Berlin Stories and Tips


Brandenburg Gate Photo, Berlin, Germany

The following morning, we flew to Berlin on Air Berlin. We had a little trouble locating our hostel, but when we got there, I was surprised to find that the hostel was actually pretty nice although linen was not provided. Unfortunately, the weather in Berlin was just as cold.

What was so interesting about the hostel is that it is located in a neighborhood where part of the Berlin Wall is still left standing. We stopped at Alexanderplatz where we had lunch at Dinea in Galeria Lafayette. Alexanderplatz is a large public square and transport hub in the central Mitte district of Berlin. Not too far from the train station is the Neptune Fountain. Built in 1891 and designed by Reinhold Begas, it has the Roman God Neptune in the center, with four women around him representing four main rivers of Prussia: Elbe, Rhine, Vistula and Oder. The tallest structure in Germany, Fernsehturm (television tower) is also located here. Further away, is the Museum Mile, a major highlight of any visit in Berlin with superb museum collections and stunning architectures. Some of the interesting places around here are: DDR Museum, which offers hands-on experience of what day-to-day life in socialist Germany was like; Alte Nationalgalerie, offers three-level collection of 19th century art; Lustgarten, a garden known for its visual pleasure and Pergamonmuseum, a massive wealth of information regarding classical Greek, Islamic, Middle Eastern and Roman art and structural design.

The Berliner Dom is a Baroque Cathedral located on an island in the River Spree, also known as the Museum Island. It was severely damaged during World War II, but reconstruction only begun in 1975. One of the most interesting items in the richly decorated interior of the church is the reconstructed pipe organ, built by Wilhelm Sauer. The organ, originally built in 1905, has more than 7.000 pipes. A number of members of the Hohenzollern family are buried in the church, among them Friedrich I and his wife, who are entombed in beautifully sculpted sarcophagi. The oldest tomb in the cathedral (1530) is the tomb of elector Johann Cicero, elector of Brandenburg. We spent sometime in the Dom, and as night time approached, we decided to head back. The ensemble on Museum Island is a UNESCO World Heritage Site.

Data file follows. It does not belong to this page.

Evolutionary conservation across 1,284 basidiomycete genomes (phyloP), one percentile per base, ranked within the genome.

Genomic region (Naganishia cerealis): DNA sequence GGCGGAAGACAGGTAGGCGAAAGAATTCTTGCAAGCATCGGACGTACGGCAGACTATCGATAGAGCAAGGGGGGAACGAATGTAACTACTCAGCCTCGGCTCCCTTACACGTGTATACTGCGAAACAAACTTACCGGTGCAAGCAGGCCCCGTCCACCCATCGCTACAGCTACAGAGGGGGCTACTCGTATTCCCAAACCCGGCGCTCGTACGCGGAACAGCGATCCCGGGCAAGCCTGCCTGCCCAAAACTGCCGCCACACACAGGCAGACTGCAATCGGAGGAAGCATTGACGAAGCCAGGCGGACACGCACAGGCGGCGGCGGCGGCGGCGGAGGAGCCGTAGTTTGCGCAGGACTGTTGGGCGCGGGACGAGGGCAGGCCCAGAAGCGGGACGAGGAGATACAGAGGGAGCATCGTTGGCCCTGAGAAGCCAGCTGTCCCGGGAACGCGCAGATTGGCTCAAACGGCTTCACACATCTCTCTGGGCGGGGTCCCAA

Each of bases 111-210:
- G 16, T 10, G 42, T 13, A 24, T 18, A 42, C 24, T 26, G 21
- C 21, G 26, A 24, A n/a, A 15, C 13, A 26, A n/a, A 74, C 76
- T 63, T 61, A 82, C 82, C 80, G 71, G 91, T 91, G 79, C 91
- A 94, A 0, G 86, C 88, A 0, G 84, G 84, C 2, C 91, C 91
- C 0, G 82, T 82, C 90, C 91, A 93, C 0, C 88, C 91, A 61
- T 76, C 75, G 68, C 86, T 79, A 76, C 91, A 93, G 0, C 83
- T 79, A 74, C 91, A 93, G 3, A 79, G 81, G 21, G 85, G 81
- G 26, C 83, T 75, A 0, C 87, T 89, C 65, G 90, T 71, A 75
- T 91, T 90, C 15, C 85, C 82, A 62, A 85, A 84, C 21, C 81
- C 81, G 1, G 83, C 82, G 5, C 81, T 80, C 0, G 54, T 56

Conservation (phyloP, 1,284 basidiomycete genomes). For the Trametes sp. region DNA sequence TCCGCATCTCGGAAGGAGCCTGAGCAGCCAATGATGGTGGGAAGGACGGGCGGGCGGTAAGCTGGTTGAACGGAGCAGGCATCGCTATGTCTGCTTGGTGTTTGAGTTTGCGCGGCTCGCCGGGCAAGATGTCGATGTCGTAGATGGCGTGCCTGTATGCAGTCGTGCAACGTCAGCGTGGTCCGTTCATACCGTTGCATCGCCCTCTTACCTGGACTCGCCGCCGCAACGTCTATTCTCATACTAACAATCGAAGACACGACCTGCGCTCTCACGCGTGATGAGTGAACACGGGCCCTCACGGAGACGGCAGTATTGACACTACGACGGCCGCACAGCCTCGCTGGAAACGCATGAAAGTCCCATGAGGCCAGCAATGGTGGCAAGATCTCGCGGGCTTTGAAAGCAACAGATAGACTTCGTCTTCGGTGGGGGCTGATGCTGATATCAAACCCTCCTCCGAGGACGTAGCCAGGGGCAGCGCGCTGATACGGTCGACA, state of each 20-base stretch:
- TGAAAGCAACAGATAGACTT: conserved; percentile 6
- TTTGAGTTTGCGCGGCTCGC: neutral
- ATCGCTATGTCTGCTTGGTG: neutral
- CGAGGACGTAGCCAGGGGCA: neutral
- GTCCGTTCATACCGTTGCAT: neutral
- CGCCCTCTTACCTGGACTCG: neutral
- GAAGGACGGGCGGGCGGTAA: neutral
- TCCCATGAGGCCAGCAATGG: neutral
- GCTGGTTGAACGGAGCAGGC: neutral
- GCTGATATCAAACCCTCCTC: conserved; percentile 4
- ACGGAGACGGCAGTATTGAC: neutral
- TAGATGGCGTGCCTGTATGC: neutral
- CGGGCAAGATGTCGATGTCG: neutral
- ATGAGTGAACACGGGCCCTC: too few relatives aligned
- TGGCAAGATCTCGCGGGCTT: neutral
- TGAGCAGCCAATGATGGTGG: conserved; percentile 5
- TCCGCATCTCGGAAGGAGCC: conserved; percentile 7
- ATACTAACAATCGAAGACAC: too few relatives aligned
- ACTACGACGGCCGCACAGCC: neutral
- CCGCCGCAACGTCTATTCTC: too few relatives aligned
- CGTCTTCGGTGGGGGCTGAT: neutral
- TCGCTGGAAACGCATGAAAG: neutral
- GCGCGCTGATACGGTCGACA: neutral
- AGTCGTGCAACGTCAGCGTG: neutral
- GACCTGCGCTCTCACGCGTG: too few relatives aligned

The Brandenburg Gate is a former city gate and one of the main symbols of Berlin and Germany. It is the only remaining gate of a series which Berlin once entered. It was heavily damaged in the war, but now fully restored in 2002. Today it is regarded as one of Europe's most famous landmarks. The Reichstag building is another historic building in Berlin. It has a large glass dome at the very top. The dome has a 360-degree view of the surrounding Berlin cityscape. I had wanted to view the interior of the building (the next day), but unfortunately the line was way too long. The Reichstag is one of the few famous buildings in Berlin that does not charge a fee to enter. The Memorial to the Murdered Jews of Europe also know as the Holocaust Memorial consists of a 19,000 squares meters (almost 6,000 squares feet) covered with 2,771 concrete slabs arranged in a grid pattern on a sloping field. Designed by an American architect, Peter Eisenman, the slab are designed to produce an uneasy, confusing atmosphere, and the whole sculpture aims to represent a supposedly ordered system that has lost touch with human reason.

Berlin does have lots of history significance, after all, it was here that Adolf Hitler and his subordinates had great plans to transform Berlin into a center fit for his new empire.

Before we could stay any longer, it began to snow heavily. We detour to one of the streets and found a nice little restaurant. We had soljanka (a spicy sour soup), kartoffelsuppe (potato soup), and eisbein (ham hock). It was a delicious meal to end the night.

Weather was better the following day. The sun came out, and we went to Kurfurstendamm, one of the most famous avenues in Berlin. It has very long, broad boulevard with lines of trees (in this case, trunks), and full of luxurious stores, shops, hotels, restaurants and houses. This is also where the ruins of the Kaiser Wilhelm Memorial Church located. I bought some Easter chocolates at KaDeWe, a famous departmental store in Berlin. We went back to Brandenburg Gate for another look.

Berlin has a population of more than 3 million people. Following German reunification in 1990, the city regained its status as the capital of all Germany hosting 147 foreign embassies. Berlin is a world city of politics, media, and science. It is known for its diverse culture, arts, architecture and historic legacy. Like New York, it is the city that never sleeps.

As we were on a train back to pick up our bags from the hostel, we were asked to show our train ticket to the inspectors. We did not buy our tickets that day. As I was pretending to look for them, Jack just acted dumb. To make the long story short we were ticketed and asked to pay a fine. "We don't have any money left. Can I pay later?", I said. "Yes, you can. You can send us your money" he said. The inspectors took our information. We left Berlin for Frankfurt in the rain that night. Snow, rain, wind, and sun - we had it all in Germany.

After a few hours of sleep, we flew back to New York the next morning. And, I still have not pay the fine yet!

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